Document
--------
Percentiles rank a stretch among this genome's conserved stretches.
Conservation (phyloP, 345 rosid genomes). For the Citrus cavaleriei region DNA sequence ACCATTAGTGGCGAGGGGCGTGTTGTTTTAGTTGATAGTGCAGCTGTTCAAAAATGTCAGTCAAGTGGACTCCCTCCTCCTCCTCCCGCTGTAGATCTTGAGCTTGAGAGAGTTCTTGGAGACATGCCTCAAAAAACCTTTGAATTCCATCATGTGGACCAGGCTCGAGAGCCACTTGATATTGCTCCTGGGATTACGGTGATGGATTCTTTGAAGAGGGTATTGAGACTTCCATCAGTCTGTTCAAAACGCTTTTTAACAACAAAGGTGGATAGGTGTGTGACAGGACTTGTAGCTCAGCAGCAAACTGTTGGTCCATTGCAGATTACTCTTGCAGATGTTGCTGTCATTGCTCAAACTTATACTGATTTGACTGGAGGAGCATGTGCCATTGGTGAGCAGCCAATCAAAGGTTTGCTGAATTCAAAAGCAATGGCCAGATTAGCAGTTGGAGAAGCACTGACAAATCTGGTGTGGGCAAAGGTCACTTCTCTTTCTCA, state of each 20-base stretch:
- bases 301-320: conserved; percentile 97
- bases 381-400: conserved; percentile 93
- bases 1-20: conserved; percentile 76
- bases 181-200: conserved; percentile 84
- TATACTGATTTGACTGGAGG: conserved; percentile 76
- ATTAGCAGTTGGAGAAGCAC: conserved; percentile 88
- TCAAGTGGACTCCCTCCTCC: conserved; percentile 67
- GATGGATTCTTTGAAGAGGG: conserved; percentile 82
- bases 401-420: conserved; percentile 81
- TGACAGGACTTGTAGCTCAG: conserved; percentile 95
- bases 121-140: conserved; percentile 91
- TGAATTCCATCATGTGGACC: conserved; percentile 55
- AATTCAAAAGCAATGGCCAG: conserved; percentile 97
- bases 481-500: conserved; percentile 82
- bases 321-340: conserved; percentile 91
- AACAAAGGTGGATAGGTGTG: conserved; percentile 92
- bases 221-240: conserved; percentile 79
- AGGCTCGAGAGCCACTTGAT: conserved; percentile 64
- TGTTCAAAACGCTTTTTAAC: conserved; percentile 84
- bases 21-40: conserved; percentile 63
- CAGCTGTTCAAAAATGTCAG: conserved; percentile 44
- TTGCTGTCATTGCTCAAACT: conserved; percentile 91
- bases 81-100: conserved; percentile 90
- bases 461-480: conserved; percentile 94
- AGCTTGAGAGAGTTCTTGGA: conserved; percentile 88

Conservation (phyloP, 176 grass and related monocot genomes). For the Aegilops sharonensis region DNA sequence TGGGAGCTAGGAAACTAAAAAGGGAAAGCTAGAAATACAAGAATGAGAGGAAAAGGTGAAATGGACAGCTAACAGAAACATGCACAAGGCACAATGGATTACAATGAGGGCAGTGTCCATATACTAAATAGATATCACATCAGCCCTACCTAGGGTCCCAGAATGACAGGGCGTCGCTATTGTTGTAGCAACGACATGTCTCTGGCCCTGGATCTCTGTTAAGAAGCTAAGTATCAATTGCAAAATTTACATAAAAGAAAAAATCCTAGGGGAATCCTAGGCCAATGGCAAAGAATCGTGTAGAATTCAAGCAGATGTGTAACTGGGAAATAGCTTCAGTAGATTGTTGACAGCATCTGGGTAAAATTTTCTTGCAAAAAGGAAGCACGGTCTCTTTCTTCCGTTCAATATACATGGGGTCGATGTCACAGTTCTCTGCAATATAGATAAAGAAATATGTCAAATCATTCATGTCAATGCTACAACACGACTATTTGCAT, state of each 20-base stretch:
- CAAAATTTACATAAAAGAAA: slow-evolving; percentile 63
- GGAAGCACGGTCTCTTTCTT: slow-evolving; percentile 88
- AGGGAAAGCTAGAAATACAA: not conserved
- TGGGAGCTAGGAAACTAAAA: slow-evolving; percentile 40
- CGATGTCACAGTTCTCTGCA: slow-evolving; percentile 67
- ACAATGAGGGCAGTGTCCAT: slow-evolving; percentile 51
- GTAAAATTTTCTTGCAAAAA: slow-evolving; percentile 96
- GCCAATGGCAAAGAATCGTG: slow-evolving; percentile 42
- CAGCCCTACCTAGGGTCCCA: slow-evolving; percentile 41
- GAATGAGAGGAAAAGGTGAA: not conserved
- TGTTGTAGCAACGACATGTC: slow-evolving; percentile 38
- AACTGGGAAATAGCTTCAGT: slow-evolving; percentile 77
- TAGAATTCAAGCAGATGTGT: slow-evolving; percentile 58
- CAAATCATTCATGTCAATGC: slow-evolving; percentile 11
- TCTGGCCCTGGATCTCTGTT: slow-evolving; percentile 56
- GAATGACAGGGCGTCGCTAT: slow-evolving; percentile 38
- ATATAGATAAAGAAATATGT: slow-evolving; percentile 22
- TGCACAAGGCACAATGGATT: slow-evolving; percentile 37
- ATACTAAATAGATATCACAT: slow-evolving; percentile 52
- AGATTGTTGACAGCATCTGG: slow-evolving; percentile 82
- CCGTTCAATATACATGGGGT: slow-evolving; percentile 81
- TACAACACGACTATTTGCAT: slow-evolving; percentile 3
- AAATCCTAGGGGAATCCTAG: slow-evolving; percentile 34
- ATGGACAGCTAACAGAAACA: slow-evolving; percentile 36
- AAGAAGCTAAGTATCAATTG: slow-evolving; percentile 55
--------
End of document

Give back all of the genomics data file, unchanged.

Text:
Percentiles rank a stretch among this genome's conserved stretches.
Conservation (phyloP, 345 rosid genomes). For the Citrus cavaleriei region DNA sequence ACCATTAGTGGCGAGGGGCGTGTTGTTTTAGTTGATAGTGCAGCTGTTCAAAAATGTCAGTCAAGTGGACTCCCTCCTCCTCCTCCCGCTGTAGATCTTGAGCTTGAGAGAGTTCTTGGAGACATGCCTCAAAAAACCTTTGAATTCCATCATGTGGACCAGGCTCGAGAGCCACTTGATATTGCTCCTGGGATTACGGTGATGGATTCTTTGAAGAGGGTATTGAGACTTCCATCAGTCTGTTCAAAACGCTTTTTAACAACAAAGGTGGATAGGTGTGTGACAGGACTTGTAGCTCAGCAGCAAACTGTTGGTCCATTGCAGATTACTCTTGCAGATGTTGCTGTCATTGCTCAAACTTATACTGATTTGACTGGAGGAGCATGTGCCATTGGTGAGCAGCCAATCAAAGGTTTGCTGAATTCAAAAGCAATGGCCAGATTAGCAGTTGGAGAAGCACTGACAAATCTGGTGTGGGCAAAGGTCACTTCTCTTTCTCA, state of each 20-base stretch:
- bases 301-320: conserved; percentile 97
- bases 381-400: conserved; percentile 93
- bases 1-20: conserved; percentile 76
- bases 181-200: conserved; percentile 84
- TATACTGATTTGACTGGAGG: conserved; percentile 76
- ATTAGCAGTTGGAGAAGCAC: conserved; percentile 88
- TCAAGTGGACTCCCTCCTCC: conserved; percentile 67
- GATGGATTCTTTGAAGAGGG: conserved; percentile 82
- bases 401-420: conserved; percentile 81
- TGACAGGACTTGTAGCTCAG: conserved; percentile 95
- bases 121-140: conserved; percentile 91
- TGAATTCCATCATGTGGACC: conserved; percentile 55
- AATTCAAAAGCAATGGCCAG: conserved; percentile 97
- bases 481-500: conserved; percentile 82
- bases 321-340: conserved; percentile 91
- AACAAAGGTGGATAGGTGTG: conserved; percentile 92
- bases 221-240: conserved; percentile 79
- AGGCTCGAGAGCCACTTGAT: conserved; percentile 64
- TGTTCAAAACGCTTTTTAAC: conserved; percentile 84
- bases 21-40: conserved; percentile 63
- CAGCTGTTCAAAAATGTCAG: conserved; percentile 44
- TTGCTGTCATTGCTCAAACT: conserved; percentile 91
- bases 81-100: conserved; percentile 90
- bases 461-480: conserved; percentile 94
- AGCTTGAGAGAGTTCTTGGA: conserved; percentile 88

Conservation (phyloP, 176 grass and related monocot genomes). For the Aegilops sharonensis region DNA sequence TGGGAGCTAGGAAACTAAAAAGGGAAAGCTAGAAATACAAGAATGAGAGGAAAAGGTGAAATGGACAGCTAACAGAAACATGCACAAGGCACAATGGATTACAATGAGGGCAGTGTCCATATACTAAATAGATATCACATCAGCCCTACCTAGGGTCCCAGAATGACAGGGCGTCGCTATTGTTGTAGCAACGACATGTCTCTGGCCCTGGATCTCTGTTAAGAAGCTAAGTATCAATTGCAAAATTTACATAAAAGAAAAAATCCTAGGGGAATCCTAGGCCAATGGCAAAGAATCGTGTAGAATTCAAGCAGATGTGTAACTGGGAAATAGCTTCAGTAGATTGTTGACAGCATCTGGGTAAAATTTTCTTGCAAAAAGGAAGCACGGTCTCTTTCTTCCGTTCAATATACATGGGGTCGATGTCACAGTTCTCTGCAATATAGATAAAGAAATATGTCAAATCATTCATGTCAATGCTACAACACGACTATTTGCAT, state of each 20-base stretch:
- CAAAATTTACATAAAAGAAA: slow-evolving; percentile 63
- GGAAGCACGGTCTCTTTCTT: slow-evolving; percentile 88
- AGGGAAAGCTAGAAATACAA: not conserved
- TGGGAGCTAGGAAACTAAAA: slow-evolving; percentile 40
- CGATGTCACAGTTCTCTGCA: slow-evolving; percentile 67
- ACAATGAGGGCAGTGTCCAT: slow-evolving; percentile 51
- GTAAAATTTTCTTGCAAAAA: slow-evolving; percentile 96
- GCCAATGGCAAAGAATCGTG: slow-evolving; percentile 42
- CAGCCCTACCTAGGGTCCCA: slow-evolving; percentile 41
- GAATGAGAGGAAAAGGTGAA: not conserved
- TGTTGTAGCAACGACATGTC: slow-evolving; percentile 38
- AACTGGGAAATAGCTTCAGT: slow-evolving; percentile 77
- TAGAATTCAAGCAGATGTGT: slow-evolving; percentile 58
- CAAATCATTCATGTCAATGC: slow-evolving; percentile 11
- TCTGGCCCTGGATCTCTGTT: slow-evolving; percentile 56
- GAATGACAGGGCGTCGCTAT: slow-evolving; percentile 38
- ATATAGATAAAGAAATATGT: slow-evolving; percentile 22
- TGCACAAGGCACAATGGATT: slow-evolving; percentile 37
- ATACTAAATAGATATCACAT: slow-evolving; percentile 52
- AGATTGTTGACAGCATCTGG: slow-evolving; percentile 82
- CCGTTCAATATACATGGGGT: slow-evolving; percentile 81
- TACAACACGACTATTTGCAT: slow-evolving; percentile 3
- AAATCCTAGGGGAATCCTAG: slow-evolving; percentile 34
- ATGGACAGCTAACAGAAACA: slow-evolving; percentile 36
- AAGAAGCTAAGTATCAATTG: slow-evolving; percentile 55